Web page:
Contrast that with Bruce Arena’s attitude. It really illuminates the difference between the two coaches. While Klinsmann has elected to control what he can, momentarily crossing Donovan off the list for the sake of moving forward, Arena has let the game develop in front of him. He’s reacting to the world he’s given, and he will make the best of whatever he’s presented.
It’s the juxtaposition of an idealist and a pragmatist. Klinsmann’s been brought in to enact a vision. At this point, pragmatism leads to the type of short-term decisions that undermine that goal. Arena, be it now or in his time with the national team, has always reacted to his parts. He’s had favorites and preferences, but nothing was predetermined.
As today’s interviews show, Klinsmann’s predefined concepts demand much more of his players. The Clint Dempseys of the world still have work to do. And the team will not wait for its Landon Donovans.
More from the interview:
- On the schedule: “In order to catch up with the rest of the world you need to have an 11-month calendar …”
- On the region: “… when you go through CONCACAF … I see that as a huge learning opportunity. Inhale it, whatever the opportunity gives to you … If the conditions are bad, it’s the conditions for both teams. As a really good player you always find ways to solve it.”
- On development: “… it would be great if our 18- or 19- or 20-year-olds would have an environment where they get pushed every day …”
- On attitude: “There is a difference between arrogance and confidence.”
- On style: “I can’t come with my German approach and say this is how I want to do it in the U.S., because in the U.S., it would fail.”
- On what’s missing in U.S. soccer: “This is the problem we have because we are not socially so connected so deeply to soccer in the daily life.”
- On the down points: “The inconsistency.”
Jan 31, 2015, 3:40 PM EST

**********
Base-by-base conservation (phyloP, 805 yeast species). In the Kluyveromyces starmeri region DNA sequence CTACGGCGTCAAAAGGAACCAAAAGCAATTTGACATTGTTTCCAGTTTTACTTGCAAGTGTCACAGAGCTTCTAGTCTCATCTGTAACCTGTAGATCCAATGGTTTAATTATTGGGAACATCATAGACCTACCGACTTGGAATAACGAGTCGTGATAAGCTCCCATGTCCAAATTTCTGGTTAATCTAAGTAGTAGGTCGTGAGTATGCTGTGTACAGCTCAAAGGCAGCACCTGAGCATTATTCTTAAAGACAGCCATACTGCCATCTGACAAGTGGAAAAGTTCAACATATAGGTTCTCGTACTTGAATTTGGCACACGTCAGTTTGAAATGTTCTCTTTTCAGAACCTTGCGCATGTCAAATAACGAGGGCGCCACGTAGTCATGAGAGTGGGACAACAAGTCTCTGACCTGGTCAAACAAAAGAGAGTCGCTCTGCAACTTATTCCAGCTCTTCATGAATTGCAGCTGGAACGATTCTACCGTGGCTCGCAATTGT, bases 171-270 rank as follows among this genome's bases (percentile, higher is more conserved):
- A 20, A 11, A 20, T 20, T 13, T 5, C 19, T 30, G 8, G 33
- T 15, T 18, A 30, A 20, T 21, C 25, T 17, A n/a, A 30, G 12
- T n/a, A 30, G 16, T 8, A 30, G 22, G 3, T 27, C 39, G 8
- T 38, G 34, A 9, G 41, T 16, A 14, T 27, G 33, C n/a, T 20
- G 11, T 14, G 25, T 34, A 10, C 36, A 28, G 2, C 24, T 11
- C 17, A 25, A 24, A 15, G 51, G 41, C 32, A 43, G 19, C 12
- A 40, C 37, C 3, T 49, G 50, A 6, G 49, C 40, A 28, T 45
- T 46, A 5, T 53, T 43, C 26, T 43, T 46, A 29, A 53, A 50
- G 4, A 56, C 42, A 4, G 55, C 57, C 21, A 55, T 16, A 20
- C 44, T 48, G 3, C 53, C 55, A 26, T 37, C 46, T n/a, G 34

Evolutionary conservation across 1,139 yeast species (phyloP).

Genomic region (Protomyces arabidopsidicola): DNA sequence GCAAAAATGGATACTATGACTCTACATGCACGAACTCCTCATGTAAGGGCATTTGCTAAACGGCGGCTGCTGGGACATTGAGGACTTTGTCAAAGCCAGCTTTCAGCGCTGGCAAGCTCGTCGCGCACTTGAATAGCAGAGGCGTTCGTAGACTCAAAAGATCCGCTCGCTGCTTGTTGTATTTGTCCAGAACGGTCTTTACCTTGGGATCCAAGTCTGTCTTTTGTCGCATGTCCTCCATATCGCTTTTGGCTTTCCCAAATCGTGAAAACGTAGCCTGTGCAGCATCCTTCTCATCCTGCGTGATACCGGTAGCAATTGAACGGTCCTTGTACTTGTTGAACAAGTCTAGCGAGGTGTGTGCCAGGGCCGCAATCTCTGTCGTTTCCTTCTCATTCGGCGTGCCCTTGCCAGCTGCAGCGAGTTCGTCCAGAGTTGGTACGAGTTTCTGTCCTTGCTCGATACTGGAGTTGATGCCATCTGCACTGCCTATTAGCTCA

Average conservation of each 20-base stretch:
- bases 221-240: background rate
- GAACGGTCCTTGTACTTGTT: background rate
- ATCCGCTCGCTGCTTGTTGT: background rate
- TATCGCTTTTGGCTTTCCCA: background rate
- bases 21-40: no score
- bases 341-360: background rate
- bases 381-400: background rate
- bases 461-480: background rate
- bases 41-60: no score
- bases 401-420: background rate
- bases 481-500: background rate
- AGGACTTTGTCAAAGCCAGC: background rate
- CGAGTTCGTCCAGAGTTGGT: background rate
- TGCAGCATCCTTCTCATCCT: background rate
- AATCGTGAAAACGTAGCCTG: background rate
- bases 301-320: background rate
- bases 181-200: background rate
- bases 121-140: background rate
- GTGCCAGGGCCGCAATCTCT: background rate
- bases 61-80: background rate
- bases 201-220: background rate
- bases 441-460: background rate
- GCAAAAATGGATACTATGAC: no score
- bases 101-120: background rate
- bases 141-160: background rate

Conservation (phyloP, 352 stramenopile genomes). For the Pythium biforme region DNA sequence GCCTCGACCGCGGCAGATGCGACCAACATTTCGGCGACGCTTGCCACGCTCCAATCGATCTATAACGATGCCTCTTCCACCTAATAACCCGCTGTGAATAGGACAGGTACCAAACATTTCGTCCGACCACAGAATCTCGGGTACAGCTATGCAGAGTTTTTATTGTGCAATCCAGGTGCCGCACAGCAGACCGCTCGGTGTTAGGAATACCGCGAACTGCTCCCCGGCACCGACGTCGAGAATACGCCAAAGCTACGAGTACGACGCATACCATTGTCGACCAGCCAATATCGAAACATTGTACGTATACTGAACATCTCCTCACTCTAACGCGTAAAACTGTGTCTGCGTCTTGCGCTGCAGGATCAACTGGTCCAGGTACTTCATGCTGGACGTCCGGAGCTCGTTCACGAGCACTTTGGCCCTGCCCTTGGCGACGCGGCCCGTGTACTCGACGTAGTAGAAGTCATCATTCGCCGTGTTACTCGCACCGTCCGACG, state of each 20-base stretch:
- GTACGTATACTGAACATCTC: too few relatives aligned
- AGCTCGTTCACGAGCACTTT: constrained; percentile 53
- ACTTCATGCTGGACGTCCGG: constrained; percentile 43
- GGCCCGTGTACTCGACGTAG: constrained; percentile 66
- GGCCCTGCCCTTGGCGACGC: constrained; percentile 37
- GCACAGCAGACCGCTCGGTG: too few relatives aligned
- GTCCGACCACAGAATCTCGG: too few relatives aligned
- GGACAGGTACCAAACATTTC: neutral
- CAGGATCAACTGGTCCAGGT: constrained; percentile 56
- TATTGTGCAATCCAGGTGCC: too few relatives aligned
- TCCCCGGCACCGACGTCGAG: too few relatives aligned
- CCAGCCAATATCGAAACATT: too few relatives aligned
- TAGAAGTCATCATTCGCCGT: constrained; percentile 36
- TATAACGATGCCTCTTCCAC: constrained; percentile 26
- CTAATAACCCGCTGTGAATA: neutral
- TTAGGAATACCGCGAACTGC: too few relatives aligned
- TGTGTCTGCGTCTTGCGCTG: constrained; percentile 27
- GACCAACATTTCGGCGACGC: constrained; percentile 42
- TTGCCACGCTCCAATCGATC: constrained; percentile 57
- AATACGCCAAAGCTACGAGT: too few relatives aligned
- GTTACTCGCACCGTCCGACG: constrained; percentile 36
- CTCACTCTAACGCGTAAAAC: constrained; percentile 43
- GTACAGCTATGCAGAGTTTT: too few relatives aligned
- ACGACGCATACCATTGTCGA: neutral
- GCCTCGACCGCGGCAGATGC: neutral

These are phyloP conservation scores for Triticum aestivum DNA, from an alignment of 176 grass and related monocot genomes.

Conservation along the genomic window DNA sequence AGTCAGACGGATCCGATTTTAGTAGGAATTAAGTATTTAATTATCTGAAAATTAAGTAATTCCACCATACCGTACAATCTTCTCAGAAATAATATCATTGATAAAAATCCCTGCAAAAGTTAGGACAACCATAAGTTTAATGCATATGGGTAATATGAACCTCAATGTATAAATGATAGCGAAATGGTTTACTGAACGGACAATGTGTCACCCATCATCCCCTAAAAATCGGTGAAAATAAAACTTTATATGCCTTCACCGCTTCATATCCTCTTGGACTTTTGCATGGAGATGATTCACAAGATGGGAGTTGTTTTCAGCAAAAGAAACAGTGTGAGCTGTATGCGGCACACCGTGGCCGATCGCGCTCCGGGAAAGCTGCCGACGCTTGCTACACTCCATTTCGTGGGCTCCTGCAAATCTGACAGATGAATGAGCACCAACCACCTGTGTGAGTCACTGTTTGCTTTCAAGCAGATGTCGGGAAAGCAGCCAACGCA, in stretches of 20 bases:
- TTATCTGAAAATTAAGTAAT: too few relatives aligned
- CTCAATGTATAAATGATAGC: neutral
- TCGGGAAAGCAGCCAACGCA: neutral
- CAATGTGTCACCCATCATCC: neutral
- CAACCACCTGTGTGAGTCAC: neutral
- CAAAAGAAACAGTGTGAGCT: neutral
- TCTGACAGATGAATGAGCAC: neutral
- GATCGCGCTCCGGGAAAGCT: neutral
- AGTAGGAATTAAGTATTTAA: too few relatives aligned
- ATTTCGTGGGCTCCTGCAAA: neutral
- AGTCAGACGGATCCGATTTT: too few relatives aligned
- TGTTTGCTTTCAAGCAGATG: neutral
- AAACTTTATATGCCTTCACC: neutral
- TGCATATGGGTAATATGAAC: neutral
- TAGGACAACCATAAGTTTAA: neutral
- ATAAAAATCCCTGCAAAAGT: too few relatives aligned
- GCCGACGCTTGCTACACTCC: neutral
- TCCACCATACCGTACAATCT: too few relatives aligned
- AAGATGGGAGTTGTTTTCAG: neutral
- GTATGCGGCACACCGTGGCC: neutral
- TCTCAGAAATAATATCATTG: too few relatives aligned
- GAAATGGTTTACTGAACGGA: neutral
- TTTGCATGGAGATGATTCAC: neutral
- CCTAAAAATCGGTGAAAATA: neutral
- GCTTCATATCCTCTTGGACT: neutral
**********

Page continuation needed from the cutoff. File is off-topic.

There were eight games in the PL on a busy Saturday. Here’s how it all went down with recaps, analysis and much more.
Jan 31, 2015, 3:20 PM EST
Manchester City’s boss thought his charges were very good, but is disappointed to snare a solitary point against Chelsea.
Jan 31, 2015, 3:12 PM EST
Lampard was the last player on the pitch, saluting both groups of supporters.
Jan 31, 2015, 3:06 PM EST
What did we learn from the tense draw at Stamford Bridge? Here’s three things.
Jan 31, 2015, 2:47 PM EST
Giving Chelsea and City’s players a mark out of 10.
Jan 31, 2015, 2:21 PM EST
All the goal scoring came within the 41st and 45th minutes at Stamford Bridge, as City failed to cut into Chelsea’s first-place advantage.
Jan 31, 2015, 2:00 PM EST
Want to see Benzema’s brilliant bender? Of course you do.
Jan 31, 2015, 1:40 PM EST
Blind believes United are getting close to what LVG expects.
Jan 31, 2015, 1:21 PM EST
It started off slow and tentative, but the big match between Chelsea and Manchester City is opening up
Jan 31, 2015, 1:04 PM EST
Moyesy is learning Spanish from a Manchester United fan…
Jan 31, 2015, 12:50 PM EST
For the Toffees, defense is the way forward for the rest of the season.
Jan 31, 2015, 12:33 PM EST
“It’s always difficult to be honest when you’ve had a long break,” Defoe said. “But I’ve had a mini-pre-season and I’m getting sharper and sharper.”
Jan 31, 2015, 12:16 PM EST
Sunderland now has four points breathing room from the drop zone, and three points space from Burnley.
Jan 31, 2015, 12:10 PM EST
Walters grabs first career hat trick as R’s still searching for first road point.
Jan 31, 2015, 12:09 PM EST
Losses from QPR, Hull and Leicester keep West Brom three points shy of the drop zone.
Jan 31, 2015, 12:04 PM EST
Toffees put in resolute display to climb clear of danger.
Jan 31, 2015, 11:55 AM EST
The Red Devils ease past Leicester.
Jan 31, 2015, 11:53 AM EST
Liverpool leapfrogs its opponents on the table, moving into 7th with 38 points.
Jan 31, 2015, 11:42 AM EST
Cesc Fabregas and Felipe Luis failed their fitness tests and will not be in the frame for Chelsea, while Loic Remy takes Costa’s place up top.
Jan 31, 2015, 10:56 AM EST
Click here to watch the second half of any PL game you like.